Schoolgirl Complex – Review
The considerable fascination with the “Japanese schoolgirl” is an element of Japanese culture that has permeated throughout a multitude of artistic mediums such as anime, manga, music and many other popular outlets of entertainment. In many respects, it has also become one of the many global representations of Japanese pop culture itself, undoubtedly being influential and becoming an extension of soft power for the country as whole. Perhaps most famously known for Nude, his 2008 film based on the autobiographical novel by real life AV actress Mihiro Taniguchi, director Yuichi Onuma takes the helm of the amply Schoolgirl Complex, a film whose title is sure to stir up discussion due to it quite plainly surrounding the theme of Japanese schoolgirls. Based upon the photo book of the same name by photographer Yuki Aoyama, the source material for the film should be an indication of what a film adaptation would offer. Oddly though, Schoolgirl Complex is an ambiguous work that has difficulty truly knowing what it wants to be.
Consisting of a combined direction that seemingly focuses on a voyeuristic nature encompassing the schoolgirls – the opening moments showing them in a variety of appealing poses, a prime example of Aoyama’s influence visible all throughout the film – and the exploration of the complexities surrounding the blossoming sexual tensions and desires shared amongst two individuals, it initially appears that given the source material, Schoolgirl Complex would simply be a vehicle in which to unabashedly exploit the archetypical Japanese schoolgirl. But while the film does not completely hinge upon the physical affixation of its characters, it also offers up a narrative that is not exactly original in terms of its execution or premise.
With its narrative centered on the burgeoning sexual emotions of Manami, a high school senior who is a member of the school’s broadcast club, we find her struggling to address her feelings towards Chiyuki, the latest member to join the club. Aoi Morikawa, known mostly for her drama roles, makes her film debut her as Manami, a role that suits her ability as an emerging actress relatively well. One can see that the more emotionally driven performance belongs to Mugi Kadowaki though, who plays Chiyuki. Portraying a conflicted individual, Kadowaki delivers an emotionally charging performance that mirrors the frustration that her character experiences as she struggles with her own bisexuality as well as her mutual liking to Manami. Maaya Kondo as Manami’s friend Ai also elicits a very genuine performance as the friend who hides her own attraction to Manami, which leads to a battle of affections between the three as they vie for each other’s attention.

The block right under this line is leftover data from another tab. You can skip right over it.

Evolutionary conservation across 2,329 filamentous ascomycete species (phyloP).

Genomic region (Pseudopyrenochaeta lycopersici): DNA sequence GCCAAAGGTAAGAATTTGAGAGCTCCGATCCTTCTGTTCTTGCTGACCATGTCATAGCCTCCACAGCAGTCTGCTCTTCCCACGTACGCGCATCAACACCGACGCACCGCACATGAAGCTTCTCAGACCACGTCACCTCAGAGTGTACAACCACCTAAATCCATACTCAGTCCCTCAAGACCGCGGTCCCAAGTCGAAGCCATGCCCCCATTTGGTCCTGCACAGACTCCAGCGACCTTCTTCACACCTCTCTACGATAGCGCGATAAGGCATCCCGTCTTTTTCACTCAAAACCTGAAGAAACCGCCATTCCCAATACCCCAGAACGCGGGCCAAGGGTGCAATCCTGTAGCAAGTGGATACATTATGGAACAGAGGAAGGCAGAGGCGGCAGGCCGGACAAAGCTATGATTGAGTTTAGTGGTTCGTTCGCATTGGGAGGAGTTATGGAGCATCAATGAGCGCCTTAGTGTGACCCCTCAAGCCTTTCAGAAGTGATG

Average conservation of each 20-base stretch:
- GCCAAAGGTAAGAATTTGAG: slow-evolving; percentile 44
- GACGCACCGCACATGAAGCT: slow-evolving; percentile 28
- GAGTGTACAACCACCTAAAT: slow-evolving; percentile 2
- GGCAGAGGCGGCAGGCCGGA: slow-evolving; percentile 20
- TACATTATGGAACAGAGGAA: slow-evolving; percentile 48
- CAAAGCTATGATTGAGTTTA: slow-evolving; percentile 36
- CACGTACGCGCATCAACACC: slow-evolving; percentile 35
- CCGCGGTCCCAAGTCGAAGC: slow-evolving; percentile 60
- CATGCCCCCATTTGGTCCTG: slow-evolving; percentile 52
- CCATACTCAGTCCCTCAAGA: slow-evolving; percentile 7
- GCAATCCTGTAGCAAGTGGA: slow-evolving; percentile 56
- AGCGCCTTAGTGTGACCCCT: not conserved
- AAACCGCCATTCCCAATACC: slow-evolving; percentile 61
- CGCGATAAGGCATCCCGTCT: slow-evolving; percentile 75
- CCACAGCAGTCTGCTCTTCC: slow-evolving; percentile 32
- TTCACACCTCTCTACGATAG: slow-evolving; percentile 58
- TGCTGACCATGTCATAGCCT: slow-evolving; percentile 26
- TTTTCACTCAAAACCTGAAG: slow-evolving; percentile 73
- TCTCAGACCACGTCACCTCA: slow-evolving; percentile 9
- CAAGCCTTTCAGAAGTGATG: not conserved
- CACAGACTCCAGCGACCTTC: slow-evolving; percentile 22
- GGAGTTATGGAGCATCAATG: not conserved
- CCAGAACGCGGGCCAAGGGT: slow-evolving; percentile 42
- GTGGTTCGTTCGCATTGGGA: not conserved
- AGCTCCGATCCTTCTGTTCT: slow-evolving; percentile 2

Onuma directs the film with a certain attentiveness, carefully capturing the physical attraction expressed between certain characters with an alluring focus that is hard to deny. While there are undoubtedly moments with the film that do appear overtly sexual, Onuma is careful to equally showcase the intimate responses of the film’s characters as well, which is appreciative considering the themes that film encompasses could have easily been exploited. Onuma’s subtle direction is overall beneficial to the film’s narrative, allowing it appear as more reserved than what some viewers may have expected given its title. Even with Onuma’s proficient direction in regards to elevating and expanding the simplistic origins of its source material though, the complications surrounding how the narrative is executed hinders much of the potential emotional fortitude it may have had.
Although sincere with its characters, Schoolgirl Complex’s narrative unfortunately extends itself into too many directions for its own benefit. While the slow development of Minami and Chiyuki’s fondness for one another is the highlight of the film, the events of perfecting the end of the year school performance and the internal clashes of the broadcasting group are all but seemingly a divergence from what the film initially started out as being as – a simple coming-of-age love story. Aoyama, who co-rote the film alongside Shin Adachi, seem to want the concluding half of the film to be more acclimated towards the emotional experiences and struggles of graduating from high school, resorting to focusing on an overly melodramatic sequence of events surrounding an end of the year school performance rather than providing some convincing resolve towards Minami and Chiyuki’s delicate relationship. Quite surprisingly, this approach came across as more of an ode to Shun Nakahara’s similarly premised The Cherry Orchard (1990), a film that also dealt with year scholastic performances and affection between the same sex. But while that film highlighted the girl’s performance as a culmination of emotional struggles, repressed feelings, and determined hard work, here it just seems all too overwrought with wanting to be meaningful without providing the character development to make it be so.
Despite some of the directorial choices leading up to its conclusion, Schoolgirl Complex remains a film that seems to want to be too many things all at once. Perhaps this is due to Ayoma and Adachi’s ability as writers – Ayoma is first and foremost a photographer, not a writer, after all. Onuma’s direction is for the most part right on though, effectively capturing the essence of what the film is leaning towards, but sadly never truthfully exploring the concept of schoolgirls and evolving sexuality. Some would suggest that this is unfortunate, as this amply titled film is sure to garner interest based on its mere name alone, but perhaps a shorter, more concise film would have been appropriate for Schoolgirl Complex, with its current offering appearing as too muddled for its own good.
Author: Miguel Douglas
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